Fire safety officials are warning homeowners about the dangers of fireplace ashes after a Christmas morning blaze that killed five people in Connecticut.
Authorities say the fire in Stamford was caused by a bag of fireplace ashes left near the back of the home. Seven-year-old twin girls, their 10-year-old sister and their grandparents died.
The fire has led to renewed safety warnings by federal and local authorities.
“What often happens, and it’s a pretty common scenario that we see, is that although the fire may look out, the embers in the ashes may remain hot enough to start a fire for up to 24 hours after the fire is thought to be out,” said Tom Olshanski, a spokesman for the U.S. Fire Administration.
Olshanski and local fire officials in Stamford and other communities urged homeowners to put fireplace ashes in a metal container and place it well away from the house. If you leave hot ashes in the fireplace, make sure there’s a metal screen or glass partition in place, they said. And, of course, make sure you have working smoke detectors, they advised.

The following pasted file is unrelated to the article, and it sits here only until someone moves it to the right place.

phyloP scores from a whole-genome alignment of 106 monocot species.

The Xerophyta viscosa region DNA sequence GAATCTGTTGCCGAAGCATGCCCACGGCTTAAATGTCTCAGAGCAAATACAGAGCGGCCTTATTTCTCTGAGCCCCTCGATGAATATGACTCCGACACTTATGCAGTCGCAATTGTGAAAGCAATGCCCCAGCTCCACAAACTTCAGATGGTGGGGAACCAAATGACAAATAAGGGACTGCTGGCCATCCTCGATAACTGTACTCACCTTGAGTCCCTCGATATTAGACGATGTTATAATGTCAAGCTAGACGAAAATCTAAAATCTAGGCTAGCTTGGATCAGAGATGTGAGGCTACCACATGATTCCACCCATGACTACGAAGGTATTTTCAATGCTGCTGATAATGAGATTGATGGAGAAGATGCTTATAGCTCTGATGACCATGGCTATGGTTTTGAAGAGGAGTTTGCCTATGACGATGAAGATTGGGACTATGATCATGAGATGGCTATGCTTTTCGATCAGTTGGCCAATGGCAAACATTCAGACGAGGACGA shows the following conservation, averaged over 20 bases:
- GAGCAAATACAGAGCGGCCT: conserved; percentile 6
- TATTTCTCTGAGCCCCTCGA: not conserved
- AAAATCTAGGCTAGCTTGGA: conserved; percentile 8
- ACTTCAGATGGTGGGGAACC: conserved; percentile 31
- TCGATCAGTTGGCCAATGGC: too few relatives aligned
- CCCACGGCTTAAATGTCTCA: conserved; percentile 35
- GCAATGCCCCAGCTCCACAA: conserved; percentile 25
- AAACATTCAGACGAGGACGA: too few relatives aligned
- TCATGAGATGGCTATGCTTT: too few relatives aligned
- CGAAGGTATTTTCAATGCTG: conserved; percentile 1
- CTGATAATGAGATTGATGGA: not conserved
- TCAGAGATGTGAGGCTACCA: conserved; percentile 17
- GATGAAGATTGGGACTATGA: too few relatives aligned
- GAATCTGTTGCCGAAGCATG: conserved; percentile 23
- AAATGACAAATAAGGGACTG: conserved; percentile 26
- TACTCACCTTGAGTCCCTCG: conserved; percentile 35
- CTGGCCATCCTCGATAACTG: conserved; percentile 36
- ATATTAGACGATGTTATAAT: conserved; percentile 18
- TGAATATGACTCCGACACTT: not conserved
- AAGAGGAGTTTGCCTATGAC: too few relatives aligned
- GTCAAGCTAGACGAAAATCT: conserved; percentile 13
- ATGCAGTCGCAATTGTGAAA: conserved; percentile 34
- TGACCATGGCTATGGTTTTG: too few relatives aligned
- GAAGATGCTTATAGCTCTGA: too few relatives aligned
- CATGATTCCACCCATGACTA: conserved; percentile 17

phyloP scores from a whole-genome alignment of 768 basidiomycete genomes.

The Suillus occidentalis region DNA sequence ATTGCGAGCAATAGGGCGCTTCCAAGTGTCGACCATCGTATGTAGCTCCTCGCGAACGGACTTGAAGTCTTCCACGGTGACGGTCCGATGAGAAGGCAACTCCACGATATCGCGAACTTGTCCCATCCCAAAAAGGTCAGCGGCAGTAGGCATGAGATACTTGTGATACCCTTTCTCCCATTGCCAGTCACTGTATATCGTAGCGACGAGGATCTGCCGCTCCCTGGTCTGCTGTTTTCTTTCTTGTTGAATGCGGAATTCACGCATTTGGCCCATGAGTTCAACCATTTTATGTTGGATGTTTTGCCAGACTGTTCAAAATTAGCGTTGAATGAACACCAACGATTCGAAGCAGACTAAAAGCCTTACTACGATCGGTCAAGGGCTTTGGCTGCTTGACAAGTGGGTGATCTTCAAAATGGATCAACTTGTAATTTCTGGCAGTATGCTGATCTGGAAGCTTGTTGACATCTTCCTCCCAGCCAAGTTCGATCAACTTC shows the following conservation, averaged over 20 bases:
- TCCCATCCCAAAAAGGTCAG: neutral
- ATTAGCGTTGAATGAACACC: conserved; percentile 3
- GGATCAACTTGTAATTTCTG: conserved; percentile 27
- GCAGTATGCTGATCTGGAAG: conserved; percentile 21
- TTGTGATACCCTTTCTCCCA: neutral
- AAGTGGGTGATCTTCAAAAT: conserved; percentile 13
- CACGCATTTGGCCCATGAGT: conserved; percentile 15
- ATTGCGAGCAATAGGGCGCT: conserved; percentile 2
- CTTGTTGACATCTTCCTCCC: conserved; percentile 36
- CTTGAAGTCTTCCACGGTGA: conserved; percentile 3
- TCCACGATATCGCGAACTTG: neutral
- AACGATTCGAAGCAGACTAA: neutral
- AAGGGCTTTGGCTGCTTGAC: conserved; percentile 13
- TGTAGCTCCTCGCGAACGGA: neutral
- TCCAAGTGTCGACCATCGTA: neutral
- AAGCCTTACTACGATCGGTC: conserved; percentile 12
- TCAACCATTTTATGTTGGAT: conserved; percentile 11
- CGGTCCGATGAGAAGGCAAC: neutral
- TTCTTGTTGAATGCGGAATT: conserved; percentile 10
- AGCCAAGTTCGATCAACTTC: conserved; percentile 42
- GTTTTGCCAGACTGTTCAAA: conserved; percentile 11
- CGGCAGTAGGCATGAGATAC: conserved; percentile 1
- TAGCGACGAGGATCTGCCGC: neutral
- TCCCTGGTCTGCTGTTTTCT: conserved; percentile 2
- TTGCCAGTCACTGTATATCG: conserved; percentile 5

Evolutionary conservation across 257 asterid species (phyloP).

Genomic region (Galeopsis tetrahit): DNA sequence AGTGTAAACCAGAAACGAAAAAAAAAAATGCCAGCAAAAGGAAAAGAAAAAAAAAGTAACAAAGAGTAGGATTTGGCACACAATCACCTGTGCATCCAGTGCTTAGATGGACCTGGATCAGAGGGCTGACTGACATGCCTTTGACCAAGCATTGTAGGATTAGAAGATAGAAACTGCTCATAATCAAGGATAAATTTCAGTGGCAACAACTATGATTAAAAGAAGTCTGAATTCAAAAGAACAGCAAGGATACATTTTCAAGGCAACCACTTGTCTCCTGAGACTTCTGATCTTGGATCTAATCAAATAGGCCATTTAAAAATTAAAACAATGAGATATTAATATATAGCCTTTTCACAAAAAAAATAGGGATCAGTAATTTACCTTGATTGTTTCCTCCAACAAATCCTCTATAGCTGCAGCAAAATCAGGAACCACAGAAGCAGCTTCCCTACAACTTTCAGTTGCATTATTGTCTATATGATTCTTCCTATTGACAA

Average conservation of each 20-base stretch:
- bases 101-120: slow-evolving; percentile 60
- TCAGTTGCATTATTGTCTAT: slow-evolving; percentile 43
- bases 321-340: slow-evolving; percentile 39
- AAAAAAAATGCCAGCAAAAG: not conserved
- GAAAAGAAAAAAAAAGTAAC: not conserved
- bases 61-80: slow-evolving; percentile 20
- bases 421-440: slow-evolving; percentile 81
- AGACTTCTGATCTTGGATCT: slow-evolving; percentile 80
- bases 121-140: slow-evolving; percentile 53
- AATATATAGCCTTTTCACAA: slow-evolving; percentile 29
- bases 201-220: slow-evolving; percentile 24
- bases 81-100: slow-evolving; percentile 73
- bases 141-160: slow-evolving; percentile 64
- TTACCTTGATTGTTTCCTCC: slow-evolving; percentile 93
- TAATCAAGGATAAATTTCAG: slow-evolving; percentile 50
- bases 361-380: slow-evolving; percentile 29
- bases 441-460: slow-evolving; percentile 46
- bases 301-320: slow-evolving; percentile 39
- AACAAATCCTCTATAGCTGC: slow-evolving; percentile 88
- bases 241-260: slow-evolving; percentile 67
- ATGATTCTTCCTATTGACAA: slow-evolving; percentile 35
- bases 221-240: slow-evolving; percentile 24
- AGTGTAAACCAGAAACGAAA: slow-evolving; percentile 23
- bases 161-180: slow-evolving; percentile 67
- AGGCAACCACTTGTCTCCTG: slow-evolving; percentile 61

The U.S. Fire Administration says ashes can remain hot enough to start a fire for up to 24 hours. The agency recommends leaving ashes in the fireplace protected by a metal or glass screen with the damper open.
The Administration says there are about 374,900 residential building fires in the U.S. every year. Those fires kill more than 2,600 people and injure another 13,000. Cooking is the leading cause, starting 44 percent of the fires.
About 192,700 of yearly residential fires spread beyond the source, and 6 percent of those fires are caused by hot embers or ashes, the Fire Safety Administration says.
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